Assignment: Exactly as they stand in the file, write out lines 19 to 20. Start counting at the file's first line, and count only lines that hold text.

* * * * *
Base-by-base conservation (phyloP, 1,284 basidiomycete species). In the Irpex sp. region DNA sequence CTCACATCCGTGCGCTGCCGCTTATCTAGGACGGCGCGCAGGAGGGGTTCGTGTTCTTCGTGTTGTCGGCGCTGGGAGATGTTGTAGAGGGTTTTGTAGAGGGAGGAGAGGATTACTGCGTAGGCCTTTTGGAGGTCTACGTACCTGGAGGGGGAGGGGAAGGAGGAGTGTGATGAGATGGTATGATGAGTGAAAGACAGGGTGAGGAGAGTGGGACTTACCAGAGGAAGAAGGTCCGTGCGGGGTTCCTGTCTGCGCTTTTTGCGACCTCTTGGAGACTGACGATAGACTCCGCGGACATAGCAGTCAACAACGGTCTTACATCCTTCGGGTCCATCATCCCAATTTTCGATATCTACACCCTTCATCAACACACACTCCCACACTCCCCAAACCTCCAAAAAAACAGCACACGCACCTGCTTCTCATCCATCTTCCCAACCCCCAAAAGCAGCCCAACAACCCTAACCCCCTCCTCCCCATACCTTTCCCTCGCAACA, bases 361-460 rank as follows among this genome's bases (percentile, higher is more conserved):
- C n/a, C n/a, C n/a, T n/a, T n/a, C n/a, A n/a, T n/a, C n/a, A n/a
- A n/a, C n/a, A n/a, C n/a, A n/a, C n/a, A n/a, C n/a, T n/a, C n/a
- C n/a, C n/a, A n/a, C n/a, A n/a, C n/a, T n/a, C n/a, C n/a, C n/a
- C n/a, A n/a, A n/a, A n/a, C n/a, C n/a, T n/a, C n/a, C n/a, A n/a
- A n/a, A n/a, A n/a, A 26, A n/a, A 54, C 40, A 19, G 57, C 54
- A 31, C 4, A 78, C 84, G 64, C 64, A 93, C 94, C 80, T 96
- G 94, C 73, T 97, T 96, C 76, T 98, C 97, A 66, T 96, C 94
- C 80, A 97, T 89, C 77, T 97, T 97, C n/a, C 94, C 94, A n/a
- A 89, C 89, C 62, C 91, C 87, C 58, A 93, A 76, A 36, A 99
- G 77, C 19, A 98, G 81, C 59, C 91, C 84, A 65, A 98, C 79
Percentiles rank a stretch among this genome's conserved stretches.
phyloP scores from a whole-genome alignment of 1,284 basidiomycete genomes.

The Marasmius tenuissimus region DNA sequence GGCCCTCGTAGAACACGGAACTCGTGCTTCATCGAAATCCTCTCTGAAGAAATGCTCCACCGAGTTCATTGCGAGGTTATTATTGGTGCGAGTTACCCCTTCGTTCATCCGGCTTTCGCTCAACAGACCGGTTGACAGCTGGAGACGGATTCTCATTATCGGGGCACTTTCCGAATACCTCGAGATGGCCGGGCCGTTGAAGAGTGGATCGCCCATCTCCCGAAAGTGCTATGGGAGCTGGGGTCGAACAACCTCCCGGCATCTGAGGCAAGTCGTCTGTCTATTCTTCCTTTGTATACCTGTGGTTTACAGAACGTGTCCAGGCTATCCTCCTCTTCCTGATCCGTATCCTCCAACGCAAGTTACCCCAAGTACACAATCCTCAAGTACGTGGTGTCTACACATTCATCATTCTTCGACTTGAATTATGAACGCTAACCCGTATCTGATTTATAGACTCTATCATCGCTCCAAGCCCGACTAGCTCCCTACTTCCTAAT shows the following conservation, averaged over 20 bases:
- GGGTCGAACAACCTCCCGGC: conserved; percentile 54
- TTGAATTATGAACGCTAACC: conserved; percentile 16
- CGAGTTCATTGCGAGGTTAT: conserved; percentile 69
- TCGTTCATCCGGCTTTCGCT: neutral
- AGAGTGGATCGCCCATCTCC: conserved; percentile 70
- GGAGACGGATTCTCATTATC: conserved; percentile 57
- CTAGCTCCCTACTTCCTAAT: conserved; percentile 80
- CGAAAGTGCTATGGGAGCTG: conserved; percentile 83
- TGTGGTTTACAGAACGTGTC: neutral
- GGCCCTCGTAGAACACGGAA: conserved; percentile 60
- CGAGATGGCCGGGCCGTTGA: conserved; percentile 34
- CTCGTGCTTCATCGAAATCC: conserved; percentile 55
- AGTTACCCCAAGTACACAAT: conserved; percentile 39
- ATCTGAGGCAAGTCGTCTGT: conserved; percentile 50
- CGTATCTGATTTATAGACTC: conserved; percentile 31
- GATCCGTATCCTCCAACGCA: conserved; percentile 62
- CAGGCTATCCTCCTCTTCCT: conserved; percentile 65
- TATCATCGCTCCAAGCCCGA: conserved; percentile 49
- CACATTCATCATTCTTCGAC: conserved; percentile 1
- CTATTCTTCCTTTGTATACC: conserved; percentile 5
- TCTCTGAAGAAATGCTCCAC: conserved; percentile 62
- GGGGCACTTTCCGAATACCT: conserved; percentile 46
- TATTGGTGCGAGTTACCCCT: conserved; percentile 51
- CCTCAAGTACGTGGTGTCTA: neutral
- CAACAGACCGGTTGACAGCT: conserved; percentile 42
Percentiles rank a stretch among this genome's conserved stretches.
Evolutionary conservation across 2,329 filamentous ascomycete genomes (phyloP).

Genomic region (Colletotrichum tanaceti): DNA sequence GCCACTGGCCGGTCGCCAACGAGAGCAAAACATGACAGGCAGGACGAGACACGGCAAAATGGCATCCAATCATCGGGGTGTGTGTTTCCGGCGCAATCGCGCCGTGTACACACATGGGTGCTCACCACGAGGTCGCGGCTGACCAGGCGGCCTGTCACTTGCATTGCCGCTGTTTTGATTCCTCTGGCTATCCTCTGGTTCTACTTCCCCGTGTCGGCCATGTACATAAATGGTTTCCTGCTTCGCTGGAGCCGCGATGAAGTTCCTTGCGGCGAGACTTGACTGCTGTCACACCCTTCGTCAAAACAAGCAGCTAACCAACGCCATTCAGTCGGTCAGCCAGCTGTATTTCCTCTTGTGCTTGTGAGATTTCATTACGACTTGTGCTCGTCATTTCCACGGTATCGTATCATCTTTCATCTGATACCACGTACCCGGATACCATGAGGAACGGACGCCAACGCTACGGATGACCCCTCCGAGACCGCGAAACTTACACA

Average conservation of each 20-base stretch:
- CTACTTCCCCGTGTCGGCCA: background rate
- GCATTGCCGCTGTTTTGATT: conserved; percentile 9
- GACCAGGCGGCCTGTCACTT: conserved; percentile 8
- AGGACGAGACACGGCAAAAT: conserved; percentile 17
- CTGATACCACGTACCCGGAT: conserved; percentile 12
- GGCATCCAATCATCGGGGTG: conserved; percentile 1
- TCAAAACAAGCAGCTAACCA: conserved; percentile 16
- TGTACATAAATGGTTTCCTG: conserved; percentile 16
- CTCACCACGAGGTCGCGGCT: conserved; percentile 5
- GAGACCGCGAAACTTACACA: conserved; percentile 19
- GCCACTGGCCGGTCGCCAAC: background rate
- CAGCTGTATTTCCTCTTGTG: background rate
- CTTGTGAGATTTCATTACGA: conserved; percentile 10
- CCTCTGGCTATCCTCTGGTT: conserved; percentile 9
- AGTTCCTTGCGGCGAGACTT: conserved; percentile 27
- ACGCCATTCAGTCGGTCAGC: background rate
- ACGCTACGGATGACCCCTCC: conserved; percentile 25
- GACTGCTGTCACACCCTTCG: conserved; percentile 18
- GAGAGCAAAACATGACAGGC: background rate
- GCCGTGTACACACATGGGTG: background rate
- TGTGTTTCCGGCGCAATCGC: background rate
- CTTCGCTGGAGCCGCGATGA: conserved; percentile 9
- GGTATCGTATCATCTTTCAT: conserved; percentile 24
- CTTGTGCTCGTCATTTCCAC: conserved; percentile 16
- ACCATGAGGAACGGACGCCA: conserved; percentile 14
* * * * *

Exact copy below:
- AGAGTGGATCGCCCATCTCC: conserved; percentile 70
- GGAGACGGATTCTCATTATC: conserved; percentile 57